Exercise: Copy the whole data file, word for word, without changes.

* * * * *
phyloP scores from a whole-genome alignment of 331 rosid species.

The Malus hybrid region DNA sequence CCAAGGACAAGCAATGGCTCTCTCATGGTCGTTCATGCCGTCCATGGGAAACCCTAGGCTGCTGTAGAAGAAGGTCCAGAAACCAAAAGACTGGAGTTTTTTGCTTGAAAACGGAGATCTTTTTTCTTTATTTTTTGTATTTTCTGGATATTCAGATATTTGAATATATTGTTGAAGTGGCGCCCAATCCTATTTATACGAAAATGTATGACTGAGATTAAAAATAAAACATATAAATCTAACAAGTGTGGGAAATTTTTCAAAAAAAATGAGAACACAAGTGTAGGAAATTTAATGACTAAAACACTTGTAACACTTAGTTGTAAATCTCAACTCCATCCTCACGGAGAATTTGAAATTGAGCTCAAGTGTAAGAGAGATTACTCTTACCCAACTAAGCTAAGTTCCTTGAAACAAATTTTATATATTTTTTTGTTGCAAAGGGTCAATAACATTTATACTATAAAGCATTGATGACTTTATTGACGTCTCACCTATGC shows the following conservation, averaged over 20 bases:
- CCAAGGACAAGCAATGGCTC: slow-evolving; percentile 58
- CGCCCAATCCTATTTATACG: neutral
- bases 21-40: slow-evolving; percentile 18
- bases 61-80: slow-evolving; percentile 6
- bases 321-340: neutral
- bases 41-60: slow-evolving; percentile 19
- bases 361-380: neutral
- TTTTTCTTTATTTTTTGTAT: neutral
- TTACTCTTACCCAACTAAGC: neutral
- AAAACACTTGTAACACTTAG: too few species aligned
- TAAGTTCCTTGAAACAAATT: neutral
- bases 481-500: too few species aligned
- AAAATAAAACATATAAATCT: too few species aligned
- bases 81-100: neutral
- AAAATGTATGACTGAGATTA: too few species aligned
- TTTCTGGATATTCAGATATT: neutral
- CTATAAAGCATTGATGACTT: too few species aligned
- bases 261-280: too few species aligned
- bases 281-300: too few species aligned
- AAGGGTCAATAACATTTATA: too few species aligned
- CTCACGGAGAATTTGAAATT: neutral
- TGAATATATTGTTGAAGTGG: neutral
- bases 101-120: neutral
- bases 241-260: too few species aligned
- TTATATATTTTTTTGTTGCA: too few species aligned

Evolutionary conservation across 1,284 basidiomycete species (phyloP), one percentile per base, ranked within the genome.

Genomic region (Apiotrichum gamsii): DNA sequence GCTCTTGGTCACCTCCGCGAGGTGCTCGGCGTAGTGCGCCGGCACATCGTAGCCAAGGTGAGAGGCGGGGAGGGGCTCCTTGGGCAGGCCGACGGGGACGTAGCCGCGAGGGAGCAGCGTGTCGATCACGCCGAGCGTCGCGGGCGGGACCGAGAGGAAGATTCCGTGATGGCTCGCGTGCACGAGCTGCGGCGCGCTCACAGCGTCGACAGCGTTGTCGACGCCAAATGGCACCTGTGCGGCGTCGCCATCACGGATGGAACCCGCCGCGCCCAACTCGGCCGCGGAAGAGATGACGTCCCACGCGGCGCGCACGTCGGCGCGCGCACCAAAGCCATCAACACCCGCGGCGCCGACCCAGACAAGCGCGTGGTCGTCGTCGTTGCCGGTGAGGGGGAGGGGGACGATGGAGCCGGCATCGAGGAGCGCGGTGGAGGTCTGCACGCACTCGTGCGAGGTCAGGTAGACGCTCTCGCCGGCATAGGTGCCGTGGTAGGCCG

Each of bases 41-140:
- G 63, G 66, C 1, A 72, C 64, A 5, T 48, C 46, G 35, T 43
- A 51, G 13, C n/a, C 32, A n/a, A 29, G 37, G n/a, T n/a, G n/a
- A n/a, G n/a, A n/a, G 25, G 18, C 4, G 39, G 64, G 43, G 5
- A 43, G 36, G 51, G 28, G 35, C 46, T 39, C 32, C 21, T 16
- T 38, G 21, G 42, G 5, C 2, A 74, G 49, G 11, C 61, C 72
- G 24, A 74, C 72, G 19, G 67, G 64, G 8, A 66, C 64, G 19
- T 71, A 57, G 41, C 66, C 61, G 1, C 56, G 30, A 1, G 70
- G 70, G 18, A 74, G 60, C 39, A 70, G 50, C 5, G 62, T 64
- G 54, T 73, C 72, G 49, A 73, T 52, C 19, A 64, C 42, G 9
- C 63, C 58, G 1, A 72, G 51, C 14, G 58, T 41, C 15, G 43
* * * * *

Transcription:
phyloP scores from a whole-genome alignment of 331 rosid species.

The Malus hybrid region DNA sequence CCAAGGACAAGCAATGGCTCTCTCATGGTCGTTCATGCCGTCCATGGGAAACCCTAGGCTGCTGTAGAAGAAGGTCCAGAAACCAAAAGACTGGAGTTTTTTGCTTGAAAACGGAGATCTTTTTTCTTTATTTTTTGTATTTTCTGGATATTCAGATATTTGAATATATTGTTGAAGTGGCGCCCAATCCTATTTATACGAAAATGTATGACTGAGATTAAAAATAAAACATATAAATCTAACAAGTGTGGGAAATTTTTCAAAAAAAATGAGAACACAAGTGTAGGAAATTTAATGACTAAAACACTTGTAACACTTAGTTGTAAATCTCAACTCCATCCTCACGGAGAATTTGAAATTGAGCTCAAGTGTAAGAGAGATTACTCTTACCCAACTAAGCTAAGTTCCTTGAAACAAATTTTATATATTTTTTTGTTGCAAAGGGTCAATAACATTTATACTATAAAGCATTGATGACTTTATTGACGTCTCACCTATGC shows the following conservation, averaged over 20 bases:
- CCAAGGACAAGCAATGGCTC: slow-evolving; percentile 58
- CGCCCAATCCTATTTATACG: neutral
- bases 21-40: slow-evolving; percentile 18
- bases 61-80: slow-evolving; percentile 6
- bases 321-340: neutral
- bases 41-60: slow-evolving; percentile 19
- bases 361-380: neutral
- TTTTTCTTTATTTTTTGTAT: neutral
- TTACTCTTACCCAACTAAGC: neutral
- AAAACACTTGTAACACTTAG: too few species aligned
- TAAGTTCCTTGAAACAAATT: neutral
- bases 481-500: too few species aligned
- AAAATAAAACATATAAATCT: too few species aligned
- bases 81-100: neutral
- AAAATGTATGACTGAGATTA: too few species aligned
- TTTCTGGATATTCAGATATT: neutral
- CTATAAAGCATTGATGACTT: too few species aligned
- bases 261-280: too few species aligned
- bases 281-300: too few species aligned
- AAGGGTCAATAACATTTATA: too few species aligned
- CTCACGGAGAATTTGAAATT: neutral
- TGAATATATTGTTGAAGTGG: neutral
- bases 101-120: neutral
- bases 241-260: too few species aligned
- TTATATATTTTTTTGTTGCA: too few species aligned

Evolutionary conservation across 1,284 basidiomycete species (phyloP), one percentile per base, ranked within the genome.

Genomic region (Apiotrichum gamsii): DNA sequence GCTCTTGGTCACCTCCGCGAGGTGCTCGGCGTAGTGCGCCGGCACATCGTAGCCAAGGTGAGAGGCGGGGAGGGGCTCCTTGGGCAGGCCGACGGGGACGTAGCCGCGAGGGAGCAGCGTGTCGATCACGCCGAGCGTCGCGGGCGGGACCGAGAGGAAGATTCCGTGATGGCTCGCGTGCACGAGCTGCGGCGCGCTCACAGCGTCGACAGCGTTGTCGACGCCAAATGGCACCTGTGCGGCGTCGCCATCACGGATGGAACCCGCCGCGCCCAACTCGGCCGCGGAAGAGATGACGTCCCACGCGGCGCGCACGTCGGCGCGCGCACCAAAGCCATCAACACCCGCGGCGCCGACCCAGACAAGCGCGTGGTCGTCGTCGTTGCCGGTGAGGGGGAGGGGGACGATGGAGCCGGCATCGAGGAGCGCGGTGGAGGTCTGCACGCACTCGTGCGAGGTCAGGTAGACGCTCTCGCCGGCATAGGTGCCGTGGTAGGCCG

Each of bases 41-140:
- G 63, G 66, C 1, A 72, C 64, A 5, T 48, C 46, G 35, T 43
- A 51, G 13, C n/a, C 32, A n/a, A 29, G 37, G n/a, T n/a, G n/a
- A n/a, G n/a, A n/a, G 25, G 18, C 4, G 39, G 64, G 43, G 5
- A 43, G 36, G 51, G 28, G 35, C 46, T 39, C 32, C 21, T 16
- T 38, G 21, G 42, G 5, C 2, A 74, G 49, G 11, C 61, C 72
- G 24, A 74, C 72, G 19, G 67, G 64, G 8, A 66, C 64, G 19
- T 71, A 57, G 41, C 66, C 61, G 1, C 56, G 30, A 1, G 70
- G 70, G 18, A 74, G 60, C 39, A 70, G 50, C 5, G 62, T 64
- G 54, T 73, C 72, G 49, A 73, T 52, C 19, A 64, C 42, G 9
- C 63, C 58, G 1, A 72, G 51, C 14, G 58, T 41, C 15, G 43